Many thanks for this update. Good to see signs …

Comment posted Streamline challenge on Northern Ferries tender underlines paralysis of MacBrayne group by newsroom.

Many thanks for this update.
Good to see signs of independence.

newsroom also commented

  • This would make more sense – over energetic research on our part?

Recent comments by newsroom

  • Gigha community ownership on brink of failure
    You have repeatedly refused to clarify which part of what we said is incorrect.
    The situation therefore remain unclear until you do so.
    We have removed the sentence from the article as you asked.
    All you have to do is simply to say that you wrote no part of the final report issued by the LRRG.
    As we have consistently said,if you do so we will accept that without hesitation.
    And where you point directly, as we have asked you to do, to a specific inaccuracy, such as this, we will be happy to apologise for it.
    At the moment we can have no idea exactly what you would wish us to apologise for.
  • Gigha community ownership on brink of failure
    We have never said that you ‘authored the main text’.
    If you state without equivocation that you did not write any of the final report issued by the LRRG, we will unhesitatingly accept that – as we have already said.
  • Perfect fit in new partnership marketing initiative for Cowal’s Creggans Inn
    Had a grin at your imagineering of ‘a sobering run to Dunoon by HM finest’.
    This sort of occasion is obviously about staying overnight and we had expected that this was central to the marketing strategy – but we will inquire.
  • Gigha community ownership on brink of failure
    [Updated below] A sentence in the opening section of this article has been removed
    Mr Wightman has simply said to us:
    ‘This statement is untrue. Please remove it.’
    So of course we have removed it.
    However, the sentence is actually a multiple statement so, for the record because one issue is important – we have asked Mr Wightman to clarify which of its internal statements is incorrect – or if all of them are:
    ‘Did you write any section or sections or parts of any section or sections of the final LRRG report?
    ‘Is it incorrect to suggest that you were ‘allowed’ to write an element or elements of the report, where, for instance, you may have seen this as a right?
    ‘Is is incorrect to suggest that your authorship of elements of the report was ‘unacknowledged’ where we may have failed to notice such an acknowledgement?
    ‘Is it incorrect that the writing of the report was ‘the formal responsibility of others?’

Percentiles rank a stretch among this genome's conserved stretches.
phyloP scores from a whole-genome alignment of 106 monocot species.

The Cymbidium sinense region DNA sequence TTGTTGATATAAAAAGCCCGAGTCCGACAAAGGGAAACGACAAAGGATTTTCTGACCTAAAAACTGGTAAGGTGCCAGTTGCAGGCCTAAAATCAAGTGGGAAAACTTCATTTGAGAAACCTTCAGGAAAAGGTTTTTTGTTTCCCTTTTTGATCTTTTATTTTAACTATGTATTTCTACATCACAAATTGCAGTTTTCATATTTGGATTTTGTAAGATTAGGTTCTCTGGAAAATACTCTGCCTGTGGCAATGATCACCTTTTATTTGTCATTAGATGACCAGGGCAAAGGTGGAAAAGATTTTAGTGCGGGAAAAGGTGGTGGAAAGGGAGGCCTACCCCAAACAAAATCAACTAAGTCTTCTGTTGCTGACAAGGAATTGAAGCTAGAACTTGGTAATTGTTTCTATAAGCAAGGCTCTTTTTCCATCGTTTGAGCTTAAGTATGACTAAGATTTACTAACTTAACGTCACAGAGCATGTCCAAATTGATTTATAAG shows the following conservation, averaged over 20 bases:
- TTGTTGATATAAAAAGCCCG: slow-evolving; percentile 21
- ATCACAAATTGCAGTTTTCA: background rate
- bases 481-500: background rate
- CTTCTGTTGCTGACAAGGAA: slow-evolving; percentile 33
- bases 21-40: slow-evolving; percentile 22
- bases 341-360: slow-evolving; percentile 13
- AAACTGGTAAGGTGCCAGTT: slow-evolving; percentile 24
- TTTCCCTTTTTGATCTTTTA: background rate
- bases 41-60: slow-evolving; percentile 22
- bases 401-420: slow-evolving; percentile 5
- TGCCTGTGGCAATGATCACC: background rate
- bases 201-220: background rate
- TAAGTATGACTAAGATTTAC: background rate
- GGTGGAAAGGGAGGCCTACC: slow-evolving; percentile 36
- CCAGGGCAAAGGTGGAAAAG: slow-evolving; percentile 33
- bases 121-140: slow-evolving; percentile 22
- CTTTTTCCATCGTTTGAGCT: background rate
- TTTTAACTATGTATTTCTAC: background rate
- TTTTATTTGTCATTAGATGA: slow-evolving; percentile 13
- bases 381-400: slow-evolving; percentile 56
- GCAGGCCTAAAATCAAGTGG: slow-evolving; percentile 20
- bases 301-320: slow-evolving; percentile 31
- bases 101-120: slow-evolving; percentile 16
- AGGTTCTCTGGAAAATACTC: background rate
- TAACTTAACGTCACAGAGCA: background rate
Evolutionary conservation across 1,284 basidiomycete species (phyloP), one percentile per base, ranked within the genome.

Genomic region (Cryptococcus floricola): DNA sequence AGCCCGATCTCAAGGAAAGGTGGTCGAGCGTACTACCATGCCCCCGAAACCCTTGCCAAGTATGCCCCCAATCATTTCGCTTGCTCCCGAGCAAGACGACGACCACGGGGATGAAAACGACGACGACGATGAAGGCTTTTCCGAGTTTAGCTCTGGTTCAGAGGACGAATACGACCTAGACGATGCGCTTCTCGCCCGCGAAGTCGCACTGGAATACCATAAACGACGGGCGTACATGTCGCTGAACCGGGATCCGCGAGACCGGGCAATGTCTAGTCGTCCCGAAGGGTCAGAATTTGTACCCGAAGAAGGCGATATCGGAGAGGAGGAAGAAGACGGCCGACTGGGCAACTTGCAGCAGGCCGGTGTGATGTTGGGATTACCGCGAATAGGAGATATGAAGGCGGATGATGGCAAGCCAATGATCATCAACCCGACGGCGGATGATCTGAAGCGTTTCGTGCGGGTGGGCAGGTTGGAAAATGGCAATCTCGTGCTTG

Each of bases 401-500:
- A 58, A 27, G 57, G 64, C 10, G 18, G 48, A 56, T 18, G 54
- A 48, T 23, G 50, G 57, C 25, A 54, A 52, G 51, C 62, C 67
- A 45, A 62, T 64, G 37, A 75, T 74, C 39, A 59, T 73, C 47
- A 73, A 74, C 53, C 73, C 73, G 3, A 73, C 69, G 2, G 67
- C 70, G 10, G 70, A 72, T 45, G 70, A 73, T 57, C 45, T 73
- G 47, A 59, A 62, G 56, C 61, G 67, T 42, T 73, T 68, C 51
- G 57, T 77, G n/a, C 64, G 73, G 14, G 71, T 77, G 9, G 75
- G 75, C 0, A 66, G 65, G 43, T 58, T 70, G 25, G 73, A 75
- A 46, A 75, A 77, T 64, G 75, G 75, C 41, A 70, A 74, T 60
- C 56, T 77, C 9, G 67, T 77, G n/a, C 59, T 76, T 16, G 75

For Argyll is aware that sections of the final report of the Land Reform Review Group were indeed written by Advisers to the Review Group rather than, as one is entitled to expect – by the topline membership [albeit a regularly shifting one] of the Review Group itself.
    Our analysis of the language style and content analysis of major elements of the report as being both distinctively different from other sections of the report and arguably authored by Mr Wightman, who was an Adviser to the Review Group.
    The passage on ‘ Statutory limitation on land ownership’ seemed a particularly attributable; and the passage ‘Inheritance rights changed to break up established landholdings’ scored a possible similar authorship.
    These analysis may well have come to the wrong conclusions – and if Mr Wightman assures us that he was not the author of any of the main text of the final LRRG report, we will be glad to accept that without equivocation.
    In our article of May 2014 on that report [], we said:
    ‘The lack of philosophical, conceptual and tonal strategic unity weakens the report. It demonstrates the impact of specific influences pulling aspects of it in different directions – sometimes asymmetrically. There is no evidence of any kind of the necessary final editorship. Responsibility for this must lie with the Group’s chair since its inception, Dr Alison Elliot, former moderator of the Church of Scotland.’
    24.00 update:
    Mr Wightman has refused to clarify his position on any of the questions which, as above, we o]put to him, saying: ‘I have no intention of responding to the range of bizarre and unsubstantiated allegations that you make below.’
  • Gigha community ownership on brink of failure
    There is no dishonour in an honourable attempt which fails.
    The Gigha buy out has always been an honourable attempt, whether it succeeds or fails.